So we choose Him and still have to make decisions about the rest of our lives. And, yes, sometimes we have stupid moments and make bad decisions. But, our Father knows this about us. He gives us His grace, His mercy, and so many other things that we ask of Him. Most of the time we ask Him for those things AFTER our dumb decisions.

And just like the parent that He is, God helps us despite our poor choices. My parents didn’t stop loving me because I was dumb one night and drove the car into snow that I couldn’t get out of. Oh, believe me, I was talked to about it, and very sternly. After all, there are consequences to all of the decisions we make.

What is my point for this blog?

Simply this: don’t blame God for your choices.

Live your life as His child, strive to be that good and loving offspring. Make Him proud that you were created in His likeness, with the freedom to choose. Try to make good decisions and not stupid ones. Always cling to Him when you realize the bad choice was made. Lean on those everlasting arms.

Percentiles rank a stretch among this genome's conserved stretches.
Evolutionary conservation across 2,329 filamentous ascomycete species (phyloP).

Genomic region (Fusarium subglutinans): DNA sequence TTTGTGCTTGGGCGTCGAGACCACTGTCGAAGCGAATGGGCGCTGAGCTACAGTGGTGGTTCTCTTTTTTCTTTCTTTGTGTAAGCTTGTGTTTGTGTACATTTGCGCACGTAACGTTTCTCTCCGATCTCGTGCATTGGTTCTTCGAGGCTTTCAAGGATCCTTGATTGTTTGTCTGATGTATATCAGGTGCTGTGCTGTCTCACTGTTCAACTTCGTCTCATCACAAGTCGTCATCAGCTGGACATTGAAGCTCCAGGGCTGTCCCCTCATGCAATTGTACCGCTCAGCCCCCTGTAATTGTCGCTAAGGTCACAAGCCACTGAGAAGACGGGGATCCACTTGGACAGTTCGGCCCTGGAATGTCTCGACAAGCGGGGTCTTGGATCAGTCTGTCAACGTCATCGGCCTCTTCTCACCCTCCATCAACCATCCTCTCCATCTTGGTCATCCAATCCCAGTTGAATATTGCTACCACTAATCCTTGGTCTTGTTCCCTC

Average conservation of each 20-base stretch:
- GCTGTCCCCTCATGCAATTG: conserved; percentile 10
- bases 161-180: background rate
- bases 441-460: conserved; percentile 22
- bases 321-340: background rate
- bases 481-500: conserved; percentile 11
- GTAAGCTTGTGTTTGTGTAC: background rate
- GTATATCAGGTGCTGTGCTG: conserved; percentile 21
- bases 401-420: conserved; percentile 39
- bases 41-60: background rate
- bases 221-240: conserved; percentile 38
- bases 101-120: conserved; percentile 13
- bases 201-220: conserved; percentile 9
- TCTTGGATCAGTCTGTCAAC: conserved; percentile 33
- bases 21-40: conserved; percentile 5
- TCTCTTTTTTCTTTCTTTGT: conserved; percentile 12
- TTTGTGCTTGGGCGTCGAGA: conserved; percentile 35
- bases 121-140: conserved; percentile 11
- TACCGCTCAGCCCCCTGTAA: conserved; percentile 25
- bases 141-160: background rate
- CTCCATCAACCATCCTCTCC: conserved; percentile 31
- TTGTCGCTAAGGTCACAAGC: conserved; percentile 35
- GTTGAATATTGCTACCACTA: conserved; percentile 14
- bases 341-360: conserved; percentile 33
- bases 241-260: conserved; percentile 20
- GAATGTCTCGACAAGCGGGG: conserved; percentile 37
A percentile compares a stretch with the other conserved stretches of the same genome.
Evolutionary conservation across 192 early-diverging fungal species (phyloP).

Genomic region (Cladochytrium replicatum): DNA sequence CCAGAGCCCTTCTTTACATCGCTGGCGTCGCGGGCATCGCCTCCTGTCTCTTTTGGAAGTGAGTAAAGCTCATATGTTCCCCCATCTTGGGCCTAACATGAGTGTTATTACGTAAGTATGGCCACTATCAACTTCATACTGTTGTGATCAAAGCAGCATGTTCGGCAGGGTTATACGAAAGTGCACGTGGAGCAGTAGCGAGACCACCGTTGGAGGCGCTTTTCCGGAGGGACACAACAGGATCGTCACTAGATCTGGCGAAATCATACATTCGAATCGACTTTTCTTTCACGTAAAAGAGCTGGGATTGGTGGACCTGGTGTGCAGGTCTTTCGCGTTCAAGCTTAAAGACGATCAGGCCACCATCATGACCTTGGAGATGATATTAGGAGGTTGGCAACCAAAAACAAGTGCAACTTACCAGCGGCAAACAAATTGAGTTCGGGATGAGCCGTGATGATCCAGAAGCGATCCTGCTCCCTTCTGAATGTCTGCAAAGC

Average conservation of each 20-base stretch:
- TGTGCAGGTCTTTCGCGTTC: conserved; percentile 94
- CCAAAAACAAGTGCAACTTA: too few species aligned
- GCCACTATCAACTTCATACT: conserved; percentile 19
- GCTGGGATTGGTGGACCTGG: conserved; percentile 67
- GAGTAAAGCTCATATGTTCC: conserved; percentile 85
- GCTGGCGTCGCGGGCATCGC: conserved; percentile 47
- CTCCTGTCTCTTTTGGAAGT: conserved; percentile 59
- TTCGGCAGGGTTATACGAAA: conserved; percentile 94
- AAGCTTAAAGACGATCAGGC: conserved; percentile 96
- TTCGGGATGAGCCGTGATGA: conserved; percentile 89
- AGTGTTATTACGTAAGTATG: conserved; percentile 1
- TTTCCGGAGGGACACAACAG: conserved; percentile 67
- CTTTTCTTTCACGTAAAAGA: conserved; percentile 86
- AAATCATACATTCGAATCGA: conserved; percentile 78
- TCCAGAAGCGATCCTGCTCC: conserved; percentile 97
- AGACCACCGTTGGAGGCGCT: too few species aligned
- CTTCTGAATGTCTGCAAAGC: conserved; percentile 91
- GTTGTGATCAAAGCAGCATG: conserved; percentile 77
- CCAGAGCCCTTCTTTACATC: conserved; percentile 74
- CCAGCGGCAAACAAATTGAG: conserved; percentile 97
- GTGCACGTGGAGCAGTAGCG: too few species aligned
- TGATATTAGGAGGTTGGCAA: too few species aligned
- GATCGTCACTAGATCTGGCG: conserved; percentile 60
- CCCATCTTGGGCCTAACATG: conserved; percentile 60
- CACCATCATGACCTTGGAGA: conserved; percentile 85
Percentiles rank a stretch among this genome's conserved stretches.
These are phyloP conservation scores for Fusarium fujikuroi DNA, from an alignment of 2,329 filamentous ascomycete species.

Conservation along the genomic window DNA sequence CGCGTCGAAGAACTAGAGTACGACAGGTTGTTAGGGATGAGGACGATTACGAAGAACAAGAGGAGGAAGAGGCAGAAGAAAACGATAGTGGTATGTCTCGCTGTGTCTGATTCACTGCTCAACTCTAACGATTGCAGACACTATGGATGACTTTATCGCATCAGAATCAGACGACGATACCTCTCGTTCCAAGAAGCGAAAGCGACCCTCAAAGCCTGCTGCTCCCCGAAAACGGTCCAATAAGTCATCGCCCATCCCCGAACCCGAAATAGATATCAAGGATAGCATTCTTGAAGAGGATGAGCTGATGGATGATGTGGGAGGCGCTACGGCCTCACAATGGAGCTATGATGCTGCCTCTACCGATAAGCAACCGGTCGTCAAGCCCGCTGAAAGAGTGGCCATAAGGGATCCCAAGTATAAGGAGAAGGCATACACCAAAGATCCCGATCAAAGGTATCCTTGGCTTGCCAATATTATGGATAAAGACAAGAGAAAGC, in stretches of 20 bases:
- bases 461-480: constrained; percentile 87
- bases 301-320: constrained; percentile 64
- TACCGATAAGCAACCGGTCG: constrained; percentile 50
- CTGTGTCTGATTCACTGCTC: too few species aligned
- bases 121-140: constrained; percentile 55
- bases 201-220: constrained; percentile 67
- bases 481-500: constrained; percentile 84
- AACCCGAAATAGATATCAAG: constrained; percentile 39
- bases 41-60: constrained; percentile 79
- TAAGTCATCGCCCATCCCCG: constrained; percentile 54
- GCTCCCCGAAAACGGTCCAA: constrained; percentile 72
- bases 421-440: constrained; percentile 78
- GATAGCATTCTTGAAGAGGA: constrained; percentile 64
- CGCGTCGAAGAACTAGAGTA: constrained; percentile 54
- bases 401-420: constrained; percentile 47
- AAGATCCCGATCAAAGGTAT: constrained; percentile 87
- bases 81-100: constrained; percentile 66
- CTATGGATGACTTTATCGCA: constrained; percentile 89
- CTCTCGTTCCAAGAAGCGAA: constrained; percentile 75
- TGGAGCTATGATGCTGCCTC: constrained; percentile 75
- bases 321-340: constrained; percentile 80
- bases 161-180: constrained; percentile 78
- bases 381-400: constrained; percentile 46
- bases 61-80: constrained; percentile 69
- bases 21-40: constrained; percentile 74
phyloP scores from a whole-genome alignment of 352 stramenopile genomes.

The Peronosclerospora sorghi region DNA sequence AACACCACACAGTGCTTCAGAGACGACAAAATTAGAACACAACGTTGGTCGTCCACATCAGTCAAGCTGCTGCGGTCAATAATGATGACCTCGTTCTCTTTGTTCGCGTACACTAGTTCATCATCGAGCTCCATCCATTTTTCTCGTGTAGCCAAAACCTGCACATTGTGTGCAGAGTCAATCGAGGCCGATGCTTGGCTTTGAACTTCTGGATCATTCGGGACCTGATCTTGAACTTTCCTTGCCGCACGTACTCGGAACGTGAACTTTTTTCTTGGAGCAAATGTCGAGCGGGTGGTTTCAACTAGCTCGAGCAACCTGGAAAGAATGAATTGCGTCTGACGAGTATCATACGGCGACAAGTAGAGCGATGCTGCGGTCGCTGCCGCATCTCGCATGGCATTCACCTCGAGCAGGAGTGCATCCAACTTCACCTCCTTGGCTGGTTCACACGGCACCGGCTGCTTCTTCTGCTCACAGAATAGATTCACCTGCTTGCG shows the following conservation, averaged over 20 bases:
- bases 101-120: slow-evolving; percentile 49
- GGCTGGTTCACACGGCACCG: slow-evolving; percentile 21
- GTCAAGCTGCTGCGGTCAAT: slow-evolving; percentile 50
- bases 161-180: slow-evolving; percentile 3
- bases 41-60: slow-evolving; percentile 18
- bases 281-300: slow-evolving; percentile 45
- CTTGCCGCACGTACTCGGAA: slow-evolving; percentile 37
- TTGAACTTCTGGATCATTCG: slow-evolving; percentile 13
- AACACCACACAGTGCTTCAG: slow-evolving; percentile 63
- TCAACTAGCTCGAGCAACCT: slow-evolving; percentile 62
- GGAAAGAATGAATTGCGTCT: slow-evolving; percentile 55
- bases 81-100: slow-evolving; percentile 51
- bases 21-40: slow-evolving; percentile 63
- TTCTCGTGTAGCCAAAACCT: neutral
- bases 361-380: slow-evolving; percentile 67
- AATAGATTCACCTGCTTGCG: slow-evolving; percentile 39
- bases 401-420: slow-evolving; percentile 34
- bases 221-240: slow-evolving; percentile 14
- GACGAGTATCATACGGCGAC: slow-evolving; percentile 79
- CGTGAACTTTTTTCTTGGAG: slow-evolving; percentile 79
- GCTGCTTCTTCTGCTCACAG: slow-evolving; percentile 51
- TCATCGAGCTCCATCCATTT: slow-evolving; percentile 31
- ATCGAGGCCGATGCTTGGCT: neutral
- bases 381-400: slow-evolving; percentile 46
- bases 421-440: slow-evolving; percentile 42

And when people criticize you for your faith, you can agree with them to some extent, knowing that your “crutch” is not an excuse.

 

 

Thinking on the Treadmill – It’s A Generational Thing

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I was walking on the treadmill tonight, listening to some old tunes on the mp3 player, when a song came on that made me think. I usually don’t like to think while exercising, because I like to reserve that time to clear my head, not fill it. But tonight was different. The singer finished his song, then spoke about Psalm 102. And so I let my mind consider the words….